Dr. Narjust Duma Named a UW School of Medicine and Public Health Centennial Scholar

Dr. Narjust DumaNarjust Duma, MD, assistant professor, Hematology, Medical Oncology and Palliative Care, was accepted as a UW School of Medicine and Public Health Centennial Scholar. 

The competitive program develops faculty whose diversity enhances the quality of education and research at the SMPH, and who may serve as visible and available role models for students and trainees, especially those from underrepresented minority backgrounds.

The program provides mentoring and three years of funding to support each Scholar's work.

Dr. Duma graduated first in her medical school class at La Universidad Catolica Nordestana in the Dominican Republic, and completed her internal medicine residency at Rutgers University New Jersey Medical School, where she was awarded the most scholarly resident award in 2015 and 2016. She completed her hematology and medical oncology fellowship at Mayo Clinic Rochester and was selected by her peers as one of the 2018-2019 chief hematology and medical oncology fellows.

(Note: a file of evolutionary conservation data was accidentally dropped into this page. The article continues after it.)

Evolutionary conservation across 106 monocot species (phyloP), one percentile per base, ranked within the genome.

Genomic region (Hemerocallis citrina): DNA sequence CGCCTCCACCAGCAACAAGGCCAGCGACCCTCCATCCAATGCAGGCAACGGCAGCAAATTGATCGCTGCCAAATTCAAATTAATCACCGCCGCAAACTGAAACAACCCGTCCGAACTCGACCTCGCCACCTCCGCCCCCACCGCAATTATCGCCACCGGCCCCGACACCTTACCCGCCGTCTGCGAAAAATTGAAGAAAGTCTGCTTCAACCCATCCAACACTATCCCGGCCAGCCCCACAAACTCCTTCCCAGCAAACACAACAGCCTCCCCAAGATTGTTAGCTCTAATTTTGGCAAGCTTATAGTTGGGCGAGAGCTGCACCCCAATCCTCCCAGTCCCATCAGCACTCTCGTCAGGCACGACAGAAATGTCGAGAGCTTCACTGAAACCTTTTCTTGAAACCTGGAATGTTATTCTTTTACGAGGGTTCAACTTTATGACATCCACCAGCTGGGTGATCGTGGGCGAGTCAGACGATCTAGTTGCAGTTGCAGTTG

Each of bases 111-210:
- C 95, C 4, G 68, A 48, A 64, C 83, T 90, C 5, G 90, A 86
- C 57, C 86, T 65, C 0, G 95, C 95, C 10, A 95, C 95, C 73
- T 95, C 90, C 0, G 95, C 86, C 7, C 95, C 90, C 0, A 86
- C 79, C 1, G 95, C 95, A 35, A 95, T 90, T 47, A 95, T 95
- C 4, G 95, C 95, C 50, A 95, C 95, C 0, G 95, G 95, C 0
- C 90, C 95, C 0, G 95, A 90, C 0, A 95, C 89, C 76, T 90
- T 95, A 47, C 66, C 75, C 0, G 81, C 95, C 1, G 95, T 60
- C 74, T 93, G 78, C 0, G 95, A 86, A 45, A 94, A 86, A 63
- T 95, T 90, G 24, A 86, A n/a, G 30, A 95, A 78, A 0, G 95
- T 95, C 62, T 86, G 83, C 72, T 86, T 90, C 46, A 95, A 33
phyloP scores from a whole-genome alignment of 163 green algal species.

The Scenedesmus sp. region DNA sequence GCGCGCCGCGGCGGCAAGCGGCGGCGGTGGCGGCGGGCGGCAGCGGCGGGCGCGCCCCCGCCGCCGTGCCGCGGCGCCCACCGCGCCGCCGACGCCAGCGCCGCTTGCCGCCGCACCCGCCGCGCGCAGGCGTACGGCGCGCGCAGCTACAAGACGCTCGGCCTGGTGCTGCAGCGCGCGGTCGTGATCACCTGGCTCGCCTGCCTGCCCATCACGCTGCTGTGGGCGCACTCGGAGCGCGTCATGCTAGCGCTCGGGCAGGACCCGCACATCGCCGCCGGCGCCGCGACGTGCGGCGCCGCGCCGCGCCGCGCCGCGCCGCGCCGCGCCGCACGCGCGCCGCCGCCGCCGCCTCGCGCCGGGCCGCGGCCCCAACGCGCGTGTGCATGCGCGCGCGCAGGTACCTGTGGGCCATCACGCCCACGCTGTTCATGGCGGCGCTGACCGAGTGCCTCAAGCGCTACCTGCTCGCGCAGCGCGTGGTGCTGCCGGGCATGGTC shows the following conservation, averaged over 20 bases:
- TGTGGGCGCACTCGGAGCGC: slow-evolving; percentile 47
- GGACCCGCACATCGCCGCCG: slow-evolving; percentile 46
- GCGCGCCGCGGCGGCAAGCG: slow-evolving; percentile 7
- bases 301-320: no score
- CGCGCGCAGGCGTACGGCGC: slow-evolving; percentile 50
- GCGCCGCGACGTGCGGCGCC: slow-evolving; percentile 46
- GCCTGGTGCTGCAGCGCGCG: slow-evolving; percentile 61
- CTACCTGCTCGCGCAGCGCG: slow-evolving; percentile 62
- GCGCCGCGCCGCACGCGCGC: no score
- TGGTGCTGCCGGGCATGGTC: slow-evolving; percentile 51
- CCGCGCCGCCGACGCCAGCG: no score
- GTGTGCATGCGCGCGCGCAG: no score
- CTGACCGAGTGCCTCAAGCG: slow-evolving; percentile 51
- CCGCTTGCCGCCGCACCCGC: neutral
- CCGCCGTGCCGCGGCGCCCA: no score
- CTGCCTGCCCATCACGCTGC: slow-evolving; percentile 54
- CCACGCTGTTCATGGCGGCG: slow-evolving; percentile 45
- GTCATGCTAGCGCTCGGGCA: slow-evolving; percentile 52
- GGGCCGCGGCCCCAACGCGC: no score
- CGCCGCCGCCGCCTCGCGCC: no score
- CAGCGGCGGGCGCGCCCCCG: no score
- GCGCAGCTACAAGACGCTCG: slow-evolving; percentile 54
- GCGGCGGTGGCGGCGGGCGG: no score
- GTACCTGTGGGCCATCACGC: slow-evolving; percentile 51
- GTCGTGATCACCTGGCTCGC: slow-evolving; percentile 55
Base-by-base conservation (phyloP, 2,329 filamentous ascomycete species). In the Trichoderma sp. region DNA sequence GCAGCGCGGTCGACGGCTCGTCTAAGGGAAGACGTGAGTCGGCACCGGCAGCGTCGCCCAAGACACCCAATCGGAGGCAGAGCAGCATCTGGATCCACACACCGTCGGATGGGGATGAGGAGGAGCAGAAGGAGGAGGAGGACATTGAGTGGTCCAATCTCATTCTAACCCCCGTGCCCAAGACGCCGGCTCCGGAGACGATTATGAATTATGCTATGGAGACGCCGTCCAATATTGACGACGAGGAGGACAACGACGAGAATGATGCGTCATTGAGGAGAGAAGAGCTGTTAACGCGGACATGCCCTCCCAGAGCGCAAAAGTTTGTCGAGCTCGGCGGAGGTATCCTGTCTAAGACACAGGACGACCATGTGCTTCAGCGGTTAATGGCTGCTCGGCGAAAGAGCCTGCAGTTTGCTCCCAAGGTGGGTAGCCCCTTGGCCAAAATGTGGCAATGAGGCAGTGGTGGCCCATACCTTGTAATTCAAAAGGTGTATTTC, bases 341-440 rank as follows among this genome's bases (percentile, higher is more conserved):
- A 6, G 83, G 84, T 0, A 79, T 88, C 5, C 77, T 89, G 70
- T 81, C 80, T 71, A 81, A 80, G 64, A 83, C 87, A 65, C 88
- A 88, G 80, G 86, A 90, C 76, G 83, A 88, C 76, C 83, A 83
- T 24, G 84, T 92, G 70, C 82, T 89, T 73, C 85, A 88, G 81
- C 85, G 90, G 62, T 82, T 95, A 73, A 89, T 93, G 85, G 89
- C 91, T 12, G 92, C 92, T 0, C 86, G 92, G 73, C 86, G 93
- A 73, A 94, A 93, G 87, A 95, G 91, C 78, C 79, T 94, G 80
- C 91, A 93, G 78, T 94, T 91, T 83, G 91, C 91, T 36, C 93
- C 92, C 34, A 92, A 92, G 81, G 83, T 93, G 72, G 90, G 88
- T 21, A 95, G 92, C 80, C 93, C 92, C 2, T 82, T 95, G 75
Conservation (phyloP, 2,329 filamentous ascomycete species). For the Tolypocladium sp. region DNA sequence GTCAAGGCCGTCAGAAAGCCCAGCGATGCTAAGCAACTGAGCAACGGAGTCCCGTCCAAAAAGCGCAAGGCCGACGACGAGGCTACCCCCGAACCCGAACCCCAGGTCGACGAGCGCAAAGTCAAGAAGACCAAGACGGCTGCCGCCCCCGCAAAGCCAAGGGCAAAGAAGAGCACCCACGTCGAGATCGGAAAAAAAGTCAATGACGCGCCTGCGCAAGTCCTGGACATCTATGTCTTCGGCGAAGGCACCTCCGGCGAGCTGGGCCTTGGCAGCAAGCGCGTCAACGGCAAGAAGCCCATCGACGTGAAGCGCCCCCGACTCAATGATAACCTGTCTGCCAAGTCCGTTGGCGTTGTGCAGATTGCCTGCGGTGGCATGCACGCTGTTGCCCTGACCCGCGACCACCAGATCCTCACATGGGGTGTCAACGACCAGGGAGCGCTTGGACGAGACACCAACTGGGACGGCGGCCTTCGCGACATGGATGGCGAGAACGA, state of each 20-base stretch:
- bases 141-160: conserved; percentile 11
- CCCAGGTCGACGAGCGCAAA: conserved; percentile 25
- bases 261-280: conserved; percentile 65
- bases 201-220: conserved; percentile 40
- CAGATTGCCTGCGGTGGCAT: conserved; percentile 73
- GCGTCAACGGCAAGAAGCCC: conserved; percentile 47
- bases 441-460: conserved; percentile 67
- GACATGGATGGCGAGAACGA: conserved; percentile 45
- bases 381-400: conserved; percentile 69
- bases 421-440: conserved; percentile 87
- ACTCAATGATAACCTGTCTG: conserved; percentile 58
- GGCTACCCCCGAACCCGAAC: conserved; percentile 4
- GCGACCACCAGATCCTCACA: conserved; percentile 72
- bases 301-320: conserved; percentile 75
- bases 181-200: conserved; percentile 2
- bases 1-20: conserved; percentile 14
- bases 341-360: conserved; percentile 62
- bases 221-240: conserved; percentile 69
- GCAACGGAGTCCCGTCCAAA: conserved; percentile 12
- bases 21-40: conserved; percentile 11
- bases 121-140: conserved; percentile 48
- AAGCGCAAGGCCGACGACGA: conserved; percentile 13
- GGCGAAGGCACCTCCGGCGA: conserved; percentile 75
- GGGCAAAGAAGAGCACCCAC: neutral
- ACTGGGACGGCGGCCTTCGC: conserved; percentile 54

She has been recognized for her work with numerous awards, including the Mayo Brothers Distinguished Fellowship Award, considered the highest trainee honor in the Mayo Clinic School of Graduate Medical Education; the Merit Award/ASCO Employees Endowed Merit Award, American Society of Clinical Oncology; and the Next-Generation Innovators Award, HemOnc Today – Healio. She has authored more than 25 professional publications on this research in addition to presentations and book chapters.

Dr. Duma’s clinical interests include the care of women and minorities with lung cancer. Her research is focused on understanding the challenges faced by underrepresented groups in medicine, improving the diversity of our medical workforce and the effects of unconscious bias in medicine and medical education.

She is an innovator and the co-founder of the #LatinasinMedicine community, composed of over 2,600 members. The first phase of her project includes a nation-wide study followed by the creation of an online curriculum to improve the inclusion of underrepresented groups in medicine.